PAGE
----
In a mile race for 2-year-olds on Nov. 11 during Oak Tree at Santa Anita, Effusive Bounty, carrying 112 pounds, started out seventh in a 10-horse field. The horse quickly moved to third and entered the stretch running second. In the stretch, Effusive Bounty passed the fading Due to the King and won going away by 1 3/4 lengths. The payoff was a sweet $75.20 for $2.
On Oct. 5, 1988, the first day of last year's Oak Tree season, Petronack, carrying 115 pounds, in a 6 1/2-furlong maiden claiming race, started out last in an 11-horse field. Petronack rallied early, moved into fifth by the stretch and ended up winning by one length over Singularly Shady. Petronack paid a lofty $133.20 for $2.
These two long shots were carrying the lowest weights in their fields. During the 1989 Oak Tree season at Santa Anita, at least one lightweight won on 21 days out of the 32-day season. And the year before, the Oak Tree season saw at least one lightweight win on 18 days out of 27.
Not only do the lightweights win often enough, but whenever they put their noses across the finish line first, they pay good prices.
For example, in 1989, Oak Tree winners included More Than Green, $21.40; Justo Brown, $21.60; Prime Concord, $24.40 and $42.60; I Live the Dream, $22.80; Sanger Chief, $28.20; Lots of Gas, $34.20; Pass Another Tab, $23; Puppet Show, $34.60, and Our Brave, $24.
In 1988, longshots that won at Oak Tree included John's Lady Luck, $28; Speaking Part, $31.80; Magic Leader, $22.60; Bolchina, $32.40; Reasonable Raj, $29.60; Advancing Ways, $27.20; Wait Till Monday, $48.20; Frisk Me Not, $20.40, and King of Lemhi, $20.
Along with these huge payoffs, however, comes lots of action for professional and novice alike, total enjoyment, many visits to the cashier's window and generally an exciting run for your money.
The system is easy to work. All you need are the day's entries and the final weights of all the horses in each race.
Then simply bet to win the horse with the lightest weight. If two horses are tied with the lightest weight, then bet the two. However, when more than two are tied for the lightest weight, skip the race.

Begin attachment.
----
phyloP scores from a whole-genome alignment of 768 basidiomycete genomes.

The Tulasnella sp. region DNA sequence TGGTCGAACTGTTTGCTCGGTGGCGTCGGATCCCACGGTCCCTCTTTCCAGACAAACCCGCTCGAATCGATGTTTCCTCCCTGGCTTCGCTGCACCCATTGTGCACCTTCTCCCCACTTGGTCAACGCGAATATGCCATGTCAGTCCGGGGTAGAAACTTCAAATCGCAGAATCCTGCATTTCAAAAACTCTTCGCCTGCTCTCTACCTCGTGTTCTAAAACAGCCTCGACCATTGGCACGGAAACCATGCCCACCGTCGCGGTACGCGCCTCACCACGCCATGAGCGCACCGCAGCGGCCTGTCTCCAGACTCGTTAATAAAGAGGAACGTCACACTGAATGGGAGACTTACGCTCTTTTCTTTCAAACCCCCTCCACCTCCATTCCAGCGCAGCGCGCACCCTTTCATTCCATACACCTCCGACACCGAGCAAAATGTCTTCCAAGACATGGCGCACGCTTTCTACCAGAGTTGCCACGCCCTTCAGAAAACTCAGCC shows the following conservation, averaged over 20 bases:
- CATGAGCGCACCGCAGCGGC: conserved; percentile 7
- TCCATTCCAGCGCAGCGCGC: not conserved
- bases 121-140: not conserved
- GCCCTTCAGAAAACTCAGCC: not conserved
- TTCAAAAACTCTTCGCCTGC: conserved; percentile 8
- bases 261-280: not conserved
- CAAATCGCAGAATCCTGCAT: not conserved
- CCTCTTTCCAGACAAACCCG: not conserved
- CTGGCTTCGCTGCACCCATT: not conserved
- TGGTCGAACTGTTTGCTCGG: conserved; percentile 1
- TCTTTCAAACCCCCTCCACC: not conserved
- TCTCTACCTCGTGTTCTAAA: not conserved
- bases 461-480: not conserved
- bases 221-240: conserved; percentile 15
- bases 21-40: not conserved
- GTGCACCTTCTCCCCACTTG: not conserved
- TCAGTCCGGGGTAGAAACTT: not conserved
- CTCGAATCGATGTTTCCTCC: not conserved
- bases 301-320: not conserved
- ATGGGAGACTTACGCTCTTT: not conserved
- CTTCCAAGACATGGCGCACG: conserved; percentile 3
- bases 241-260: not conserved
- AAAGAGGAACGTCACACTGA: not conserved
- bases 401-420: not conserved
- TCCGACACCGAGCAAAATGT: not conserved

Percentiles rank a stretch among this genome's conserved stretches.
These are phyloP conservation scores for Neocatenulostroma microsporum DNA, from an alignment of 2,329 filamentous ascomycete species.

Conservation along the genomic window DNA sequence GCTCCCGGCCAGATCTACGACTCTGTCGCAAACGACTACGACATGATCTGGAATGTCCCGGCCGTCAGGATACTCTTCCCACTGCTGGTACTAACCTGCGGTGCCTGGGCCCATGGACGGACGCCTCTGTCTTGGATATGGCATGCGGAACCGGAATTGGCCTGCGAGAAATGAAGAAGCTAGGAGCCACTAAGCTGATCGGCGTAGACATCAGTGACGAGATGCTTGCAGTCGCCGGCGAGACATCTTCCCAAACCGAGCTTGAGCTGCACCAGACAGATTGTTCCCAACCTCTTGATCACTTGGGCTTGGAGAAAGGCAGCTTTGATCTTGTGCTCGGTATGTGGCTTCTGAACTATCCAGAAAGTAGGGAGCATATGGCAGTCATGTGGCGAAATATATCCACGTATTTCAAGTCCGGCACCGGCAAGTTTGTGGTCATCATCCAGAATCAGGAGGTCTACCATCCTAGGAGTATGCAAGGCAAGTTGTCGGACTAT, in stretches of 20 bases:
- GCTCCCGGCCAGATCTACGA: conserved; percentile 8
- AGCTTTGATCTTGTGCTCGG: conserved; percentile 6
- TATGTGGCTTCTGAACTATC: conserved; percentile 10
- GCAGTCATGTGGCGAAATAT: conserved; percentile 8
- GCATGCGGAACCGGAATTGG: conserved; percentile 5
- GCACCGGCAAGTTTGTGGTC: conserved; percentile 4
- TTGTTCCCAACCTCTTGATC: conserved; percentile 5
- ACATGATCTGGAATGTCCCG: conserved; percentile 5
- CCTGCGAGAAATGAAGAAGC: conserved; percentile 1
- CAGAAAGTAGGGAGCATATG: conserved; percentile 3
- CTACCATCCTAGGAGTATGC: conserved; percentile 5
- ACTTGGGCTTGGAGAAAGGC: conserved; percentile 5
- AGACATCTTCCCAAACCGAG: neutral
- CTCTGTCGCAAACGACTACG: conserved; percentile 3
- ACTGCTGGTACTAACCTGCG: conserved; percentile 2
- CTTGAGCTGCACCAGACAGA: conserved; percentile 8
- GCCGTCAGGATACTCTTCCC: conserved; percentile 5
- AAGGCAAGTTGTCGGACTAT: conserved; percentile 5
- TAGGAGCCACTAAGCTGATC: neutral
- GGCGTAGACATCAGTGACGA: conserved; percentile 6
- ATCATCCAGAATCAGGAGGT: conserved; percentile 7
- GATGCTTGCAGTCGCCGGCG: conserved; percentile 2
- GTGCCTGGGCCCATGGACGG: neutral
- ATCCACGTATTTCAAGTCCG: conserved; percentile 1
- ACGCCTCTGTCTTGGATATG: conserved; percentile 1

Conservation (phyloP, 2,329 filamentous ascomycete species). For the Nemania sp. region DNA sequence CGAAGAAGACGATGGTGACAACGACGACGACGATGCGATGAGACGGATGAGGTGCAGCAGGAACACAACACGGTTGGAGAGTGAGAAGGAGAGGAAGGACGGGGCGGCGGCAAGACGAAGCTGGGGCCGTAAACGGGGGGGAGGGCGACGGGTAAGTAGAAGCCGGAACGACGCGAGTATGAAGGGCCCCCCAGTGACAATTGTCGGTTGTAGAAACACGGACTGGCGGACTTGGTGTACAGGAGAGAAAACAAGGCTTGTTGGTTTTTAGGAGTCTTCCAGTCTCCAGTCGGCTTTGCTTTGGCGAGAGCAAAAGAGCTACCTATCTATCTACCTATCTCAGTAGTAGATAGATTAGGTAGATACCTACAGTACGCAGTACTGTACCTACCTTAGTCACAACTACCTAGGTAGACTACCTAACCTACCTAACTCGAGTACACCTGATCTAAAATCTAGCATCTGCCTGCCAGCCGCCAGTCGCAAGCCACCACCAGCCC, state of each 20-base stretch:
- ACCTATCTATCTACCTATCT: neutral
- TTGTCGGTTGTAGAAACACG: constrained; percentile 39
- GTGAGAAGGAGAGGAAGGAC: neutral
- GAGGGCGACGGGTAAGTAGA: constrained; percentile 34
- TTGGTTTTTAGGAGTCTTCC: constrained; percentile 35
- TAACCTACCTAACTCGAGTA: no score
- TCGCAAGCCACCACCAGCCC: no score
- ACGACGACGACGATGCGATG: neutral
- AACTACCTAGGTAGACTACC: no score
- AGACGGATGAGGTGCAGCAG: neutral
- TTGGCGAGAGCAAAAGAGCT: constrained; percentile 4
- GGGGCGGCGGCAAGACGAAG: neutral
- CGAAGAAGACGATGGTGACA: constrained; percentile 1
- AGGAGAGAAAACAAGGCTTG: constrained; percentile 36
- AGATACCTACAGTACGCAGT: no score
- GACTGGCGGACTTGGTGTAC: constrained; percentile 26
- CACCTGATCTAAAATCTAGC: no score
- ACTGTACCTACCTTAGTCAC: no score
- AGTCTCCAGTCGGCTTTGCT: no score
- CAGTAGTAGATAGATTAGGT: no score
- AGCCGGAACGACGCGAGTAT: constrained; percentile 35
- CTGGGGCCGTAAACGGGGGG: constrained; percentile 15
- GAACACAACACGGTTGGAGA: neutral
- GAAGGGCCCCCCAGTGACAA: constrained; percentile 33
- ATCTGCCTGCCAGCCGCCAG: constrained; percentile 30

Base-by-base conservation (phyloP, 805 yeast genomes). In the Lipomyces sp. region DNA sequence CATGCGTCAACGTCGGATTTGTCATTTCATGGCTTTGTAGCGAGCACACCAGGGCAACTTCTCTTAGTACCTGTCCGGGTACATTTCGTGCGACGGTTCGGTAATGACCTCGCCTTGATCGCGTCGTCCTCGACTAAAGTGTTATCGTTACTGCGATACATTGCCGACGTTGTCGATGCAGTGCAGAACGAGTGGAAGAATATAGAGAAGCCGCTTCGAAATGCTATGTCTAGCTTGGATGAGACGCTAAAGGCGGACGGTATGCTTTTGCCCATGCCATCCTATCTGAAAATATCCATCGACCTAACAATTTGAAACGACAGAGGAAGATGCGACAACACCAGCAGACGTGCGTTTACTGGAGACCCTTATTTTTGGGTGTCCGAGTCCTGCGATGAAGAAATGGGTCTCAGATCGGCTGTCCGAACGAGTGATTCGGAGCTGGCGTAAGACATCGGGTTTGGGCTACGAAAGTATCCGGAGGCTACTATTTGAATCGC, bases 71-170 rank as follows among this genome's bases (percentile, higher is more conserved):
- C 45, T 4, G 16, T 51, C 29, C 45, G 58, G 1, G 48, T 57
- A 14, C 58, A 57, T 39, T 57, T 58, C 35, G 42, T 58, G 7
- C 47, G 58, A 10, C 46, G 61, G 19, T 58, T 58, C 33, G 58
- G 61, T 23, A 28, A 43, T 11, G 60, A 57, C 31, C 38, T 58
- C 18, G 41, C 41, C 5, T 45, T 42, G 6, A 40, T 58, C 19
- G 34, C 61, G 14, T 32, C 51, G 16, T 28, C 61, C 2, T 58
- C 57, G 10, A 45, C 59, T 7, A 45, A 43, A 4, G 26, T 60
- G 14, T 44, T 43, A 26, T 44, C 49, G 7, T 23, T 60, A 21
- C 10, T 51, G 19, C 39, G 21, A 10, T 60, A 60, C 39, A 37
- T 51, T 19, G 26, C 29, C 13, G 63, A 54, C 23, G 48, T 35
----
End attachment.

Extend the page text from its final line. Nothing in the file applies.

Sometimes four races qualify during the day, sometimes nine or 10. Most of the time you will only bet seven or eight races.
Experts like to point out, however, there is only one winner per race, except in the case of a dead heat, and bettors are wasting their money when they bet two horses to win. Disregard such nonsense, no matter how convincing the experts may seem, because the high payoffs will enable you to lose one bet on one horse and win the other without putting a dent in your bankroll.
Play the two horses. I discovered it doesn't pay to guess between them. It just doesn't work. Backing two horses in the same race may be considered deadly when playing other systems and individual races, but with these kinds of nags and payoffs, it's entirely different.
Since at least one lightweight horse wins most days of the season, some handicappers combine the system with money management, either doubling up on bets to a certain point or using some other simple progression. I like to bet it straight up, however, and take my chances.
Many of the low weights result when a five-pound weight allowance is given to apprentice jockeys. Therefore, inexperience in the saddle more than likely will account for some of the losers. However, when these "bug" jocks do win, the price generally makes up for their losing rides.
Here's how a day with the lightweights would have worked. Consider Nov. 9 at Oak Tree. In the first race, Rip Cut, a 12-1 long shot, was the lowest weight in the field. It ran fourth and you were out $2.